Religion is a popular subject throughout the world. It gives people a sense of identity and creates unity among members of a given religious group. Religion forms the basis of one’s faith, way of life, and character. From the traditional religions to the modern religions influenced by science and technology, more than 4,000 religions exist throughout the world. Although Christianity, Islam, Buddhism, and Hinduism are the most popular religions in the world, millions of people follow lesser-known religions. Some lesser-known religions of the world include the Church of All Worlds, Jainism, Raelism, Nation of Yahweh, the Church of the Flying Spaghetti Monster, Yezidi, and Shabakism. This article presents an overview of Shabakism.
Overview of Shabakism
Shabakism is a syncretic faith and religion practiced by the Shabak people, who primarily live in the Kurdistan region and Mosul area of Iraq. The religion incorporates certain elements of the Islamic, Christian, and Yezid practices. Although most Shabaks identify as Shia Muslims and a minority consider themselves Sunnis, their actual faith and rituals are different from the Islamic practices. The faith's primary religious text is the Bryuk, also known as the "Book of Exemplary Acts," written in Turkoman. Almost 70 percent of the population in the Mosul region of Iraq practices Shabakism, while the rest are Muslims.
Beliefs and Practices
Shabakism appears more like the Sufi order, with a unique interpretation of the “divine reality,” as the divine reality is placed above the literal interpretation of the Quran. The divine reality is understood through mediation led by a spiritual guide known as “Pir,” who also takes charge of other spiritual rituals. The mediation closely resembles that of the Yarsan. Pirs answer to the Supreme Head, also known as Baba. Shabakism also includes certain Christian rituals, such as confession and wine consumption, while the latter is outlawed in Shia. Like Shia Muslims, Shabaks also pilgrimage to places sacred to Yazidi, as well as locations sacred locations to the Shia, including Karbala. The poetry of Ismail I is also considered to be revealed by God to the Shabaks, and they recite this poetry during religious gatherings.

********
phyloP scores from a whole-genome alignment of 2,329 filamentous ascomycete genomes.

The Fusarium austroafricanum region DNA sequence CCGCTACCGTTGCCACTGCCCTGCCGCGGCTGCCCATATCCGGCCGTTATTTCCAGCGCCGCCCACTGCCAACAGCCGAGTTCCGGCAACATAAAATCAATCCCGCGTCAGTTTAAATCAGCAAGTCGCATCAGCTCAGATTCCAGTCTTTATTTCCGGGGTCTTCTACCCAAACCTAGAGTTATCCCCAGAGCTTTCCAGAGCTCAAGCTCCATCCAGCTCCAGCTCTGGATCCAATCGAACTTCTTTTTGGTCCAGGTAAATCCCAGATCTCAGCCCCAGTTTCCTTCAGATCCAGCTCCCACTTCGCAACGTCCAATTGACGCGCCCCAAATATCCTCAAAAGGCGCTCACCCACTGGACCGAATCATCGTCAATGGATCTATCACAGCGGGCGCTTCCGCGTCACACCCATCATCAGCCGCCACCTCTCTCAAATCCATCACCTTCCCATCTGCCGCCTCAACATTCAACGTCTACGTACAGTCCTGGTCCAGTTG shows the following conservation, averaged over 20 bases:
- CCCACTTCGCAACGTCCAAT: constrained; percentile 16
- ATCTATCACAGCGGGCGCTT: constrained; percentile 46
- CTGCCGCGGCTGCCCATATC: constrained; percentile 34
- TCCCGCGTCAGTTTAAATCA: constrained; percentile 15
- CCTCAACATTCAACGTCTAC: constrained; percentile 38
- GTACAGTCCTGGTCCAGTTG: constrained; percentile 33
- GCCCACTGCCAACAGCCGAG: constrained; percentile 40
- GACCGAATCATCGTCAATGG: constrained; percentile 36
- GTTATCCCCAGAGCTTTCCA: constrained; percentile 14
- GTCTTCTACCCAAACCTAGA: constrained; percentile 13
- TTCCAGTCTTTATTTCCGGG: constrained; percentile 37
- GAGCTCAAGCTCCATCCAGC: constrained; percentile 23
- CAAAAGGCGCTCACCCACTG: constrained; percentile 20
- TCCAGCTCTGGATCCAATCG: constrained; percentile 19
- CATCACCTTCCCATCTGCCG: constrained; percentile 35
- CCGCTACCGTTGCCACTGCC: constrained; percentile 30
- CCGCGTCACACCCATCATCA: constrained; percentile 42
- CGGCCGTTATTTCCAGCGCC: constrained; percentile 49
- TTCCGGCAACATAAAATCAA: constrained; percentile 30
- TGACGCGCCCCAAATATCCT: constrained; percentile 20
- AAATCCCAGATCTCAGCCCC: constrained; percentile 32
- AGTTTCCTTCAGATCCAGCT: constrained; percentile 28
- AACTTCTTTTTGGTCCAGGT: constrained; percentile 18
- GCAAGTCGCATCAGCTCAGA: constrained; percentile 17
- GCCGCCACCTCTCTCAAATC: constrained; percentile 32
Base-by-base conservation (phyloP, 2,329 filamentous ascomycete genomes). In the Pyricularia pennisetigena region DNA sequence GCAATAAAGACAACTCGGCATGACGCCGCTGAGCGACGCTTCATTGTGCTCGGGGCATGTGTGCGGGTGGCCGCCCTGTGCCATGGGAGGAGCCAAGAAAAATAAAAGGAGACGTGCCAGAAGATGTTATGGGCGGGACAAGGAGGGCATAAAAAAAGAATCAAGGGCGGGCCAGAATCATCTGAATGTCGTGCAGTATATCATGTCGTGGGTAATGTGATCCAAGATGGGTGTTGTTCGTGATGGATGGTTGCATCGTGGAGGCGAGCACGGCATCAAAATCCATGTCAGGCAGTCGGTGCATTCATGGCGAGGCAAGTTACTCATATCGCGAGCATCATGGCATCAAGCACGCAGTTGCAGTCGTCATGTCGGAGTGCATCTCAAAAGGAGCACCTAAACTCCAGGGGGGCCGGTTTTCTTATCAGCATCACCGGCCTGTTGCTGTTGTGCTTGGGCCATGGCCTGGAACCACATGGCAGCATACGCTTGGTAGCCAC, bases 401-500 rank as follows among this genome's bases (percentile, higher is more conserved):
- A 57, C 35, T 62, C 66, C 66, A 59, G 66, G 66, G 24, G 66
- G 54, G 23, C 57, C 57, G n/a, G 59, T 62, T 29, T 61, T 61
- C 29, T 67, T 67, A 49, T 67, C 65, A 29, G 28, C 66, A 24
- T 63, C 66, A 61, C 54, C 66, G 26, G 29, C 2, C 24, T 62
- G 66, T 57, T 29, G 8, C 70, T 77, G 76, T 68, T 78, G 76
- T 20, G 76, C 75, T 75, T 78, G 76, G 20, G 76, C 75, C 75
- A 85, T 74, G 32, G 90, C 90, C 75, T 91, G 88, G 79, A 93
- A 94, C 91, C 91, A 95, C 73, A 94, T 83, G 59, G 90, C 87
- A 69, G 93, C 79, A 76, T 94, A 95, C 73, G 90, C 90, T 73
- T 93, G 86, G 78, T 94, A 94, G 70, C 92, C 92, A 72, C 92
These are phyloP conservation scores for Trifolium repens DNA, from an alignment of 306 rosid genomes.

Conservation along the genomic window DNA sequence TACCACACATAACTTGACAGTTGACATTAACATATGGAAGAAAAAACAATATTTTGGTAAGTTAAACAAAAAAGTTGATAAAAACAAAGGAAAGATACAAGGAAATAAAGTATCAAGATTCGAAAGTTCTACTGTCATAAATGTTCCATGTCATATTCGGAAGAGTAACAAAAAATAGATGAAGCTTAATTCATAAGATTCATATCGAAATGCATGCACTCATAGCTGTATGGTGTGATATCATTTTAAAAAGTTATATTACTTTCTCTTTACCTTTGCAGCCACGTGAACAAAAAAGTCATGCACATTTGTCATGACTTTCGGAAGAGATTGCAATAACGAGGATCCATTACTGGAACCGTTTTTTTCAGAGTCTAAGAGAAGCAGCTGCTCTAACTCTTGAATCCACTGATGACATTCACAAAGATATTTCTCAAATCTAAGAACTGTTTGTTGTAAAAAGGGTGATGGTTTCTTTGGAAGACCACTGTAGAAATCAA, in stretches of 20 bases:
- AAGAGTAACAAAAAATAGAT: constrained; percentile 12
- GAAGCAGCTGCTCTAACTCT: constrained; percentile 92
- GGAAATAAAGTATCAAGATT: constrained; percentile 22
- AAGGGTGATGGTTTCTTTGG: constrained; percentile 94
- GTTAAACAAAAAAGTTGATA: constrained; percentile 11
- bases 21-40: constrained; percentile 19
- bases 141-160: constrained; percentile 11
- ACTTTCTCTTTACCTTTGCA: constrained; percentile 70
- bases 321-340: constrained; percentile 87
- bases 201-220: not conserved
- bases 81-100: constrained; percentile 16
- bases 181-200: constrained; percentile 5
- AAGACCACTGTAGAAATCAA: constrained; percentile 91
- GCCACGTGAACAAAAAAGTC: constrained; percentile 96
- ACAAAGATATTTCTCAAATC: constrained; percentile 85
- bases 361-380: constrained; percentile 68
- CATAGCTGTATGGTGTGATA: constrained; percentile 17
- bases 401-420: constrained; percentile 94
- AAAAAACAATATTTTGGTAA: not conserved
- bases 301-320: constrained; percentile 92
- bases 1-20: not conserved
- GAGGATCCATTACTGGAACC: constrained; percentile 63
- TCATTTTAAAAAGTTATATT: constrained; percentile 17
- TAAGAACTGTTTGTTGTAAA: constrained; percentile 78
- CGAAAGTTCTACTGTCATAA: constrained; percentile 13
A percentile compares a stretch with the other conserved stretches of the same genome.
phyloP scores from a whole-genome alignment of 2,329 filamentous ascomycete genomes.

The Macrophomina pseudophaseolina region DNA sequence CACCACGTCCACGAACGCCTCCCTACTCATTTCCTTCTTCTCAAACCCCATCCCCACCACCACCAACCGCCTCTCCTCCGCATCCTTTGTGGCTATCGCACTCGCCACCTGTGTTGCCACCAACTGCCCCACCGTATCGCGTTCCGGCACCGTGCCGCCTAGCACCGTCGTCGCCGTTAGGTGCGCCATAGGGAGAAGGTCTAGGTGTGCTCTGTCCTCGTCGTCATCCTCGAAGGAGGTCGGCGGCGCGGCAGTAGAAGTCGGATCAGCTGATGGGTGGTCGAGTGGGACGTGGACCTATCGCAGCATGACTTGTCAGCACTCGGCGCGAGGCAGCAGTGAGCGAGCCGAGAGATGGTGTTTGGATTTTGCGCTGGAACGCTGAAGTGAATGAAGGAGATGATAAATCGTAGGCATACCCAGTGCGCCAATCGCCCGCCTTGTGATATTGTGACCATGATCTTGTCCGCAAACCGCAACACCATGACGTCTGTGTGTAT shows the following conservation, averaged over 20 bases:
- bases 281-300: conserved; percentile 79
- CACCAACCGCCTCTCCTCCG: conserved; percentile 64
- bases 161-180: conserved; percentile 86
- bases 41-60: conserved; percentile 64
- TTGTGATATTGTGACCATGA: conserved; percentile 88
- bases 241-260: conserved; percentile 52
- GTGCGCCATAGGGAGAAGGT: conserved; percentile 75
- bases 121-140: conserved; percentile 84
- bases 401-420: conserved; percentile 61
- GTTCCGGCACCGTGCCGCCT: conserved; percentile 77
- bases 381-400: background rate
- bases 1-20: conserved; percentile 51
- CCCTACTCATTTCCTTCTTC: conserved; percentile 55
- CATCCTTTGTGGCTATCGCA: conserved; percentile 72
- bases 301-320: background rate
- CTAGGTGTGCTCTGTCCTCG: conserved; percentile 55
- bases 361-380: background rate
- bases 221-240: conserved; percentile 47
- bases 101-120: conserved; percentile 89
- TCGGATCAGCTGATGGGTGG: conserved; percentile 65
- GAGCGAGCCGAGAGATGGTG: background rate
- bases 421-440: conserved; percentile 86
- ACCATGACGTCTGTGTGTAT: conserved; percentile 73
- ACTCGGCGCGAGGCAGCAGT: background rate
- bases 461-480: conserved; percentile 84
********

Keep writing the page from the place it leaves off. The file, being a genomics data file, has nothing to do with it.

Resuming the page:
Threats to Shabakism
The Shabaks have been victims of repeated attacks and harassment by Kurdish militants. Those living in the disputed area of Ninewa, and especially Mosul, have been specifically targeted. The killing of more than 1,300 Shabaks since 2003 has significantly reduced the followers of Shabakism. In April 2013, gunmen attacked a Shabak Mosque in the village of Kokjali, killing eight Shabak police. In December 2013, a terrorist attacked Shabaks who were worshiping in the village of Ali Rasho. For their safety, more than 3,000 Shabaks have left their homes and fled to regions dominated by Shia Islam, where Shabakism has been easily neutralized. Apart from constant attacks by Kurdish militias, the growth of Islam, especially in Mosul, in recent years has led to many Shabaks abandoning their religions and converting to Islam. Shabakism is also an unpopular religion in other parts of Iraq and the rest of the world, ultimately hindering its influence and spread.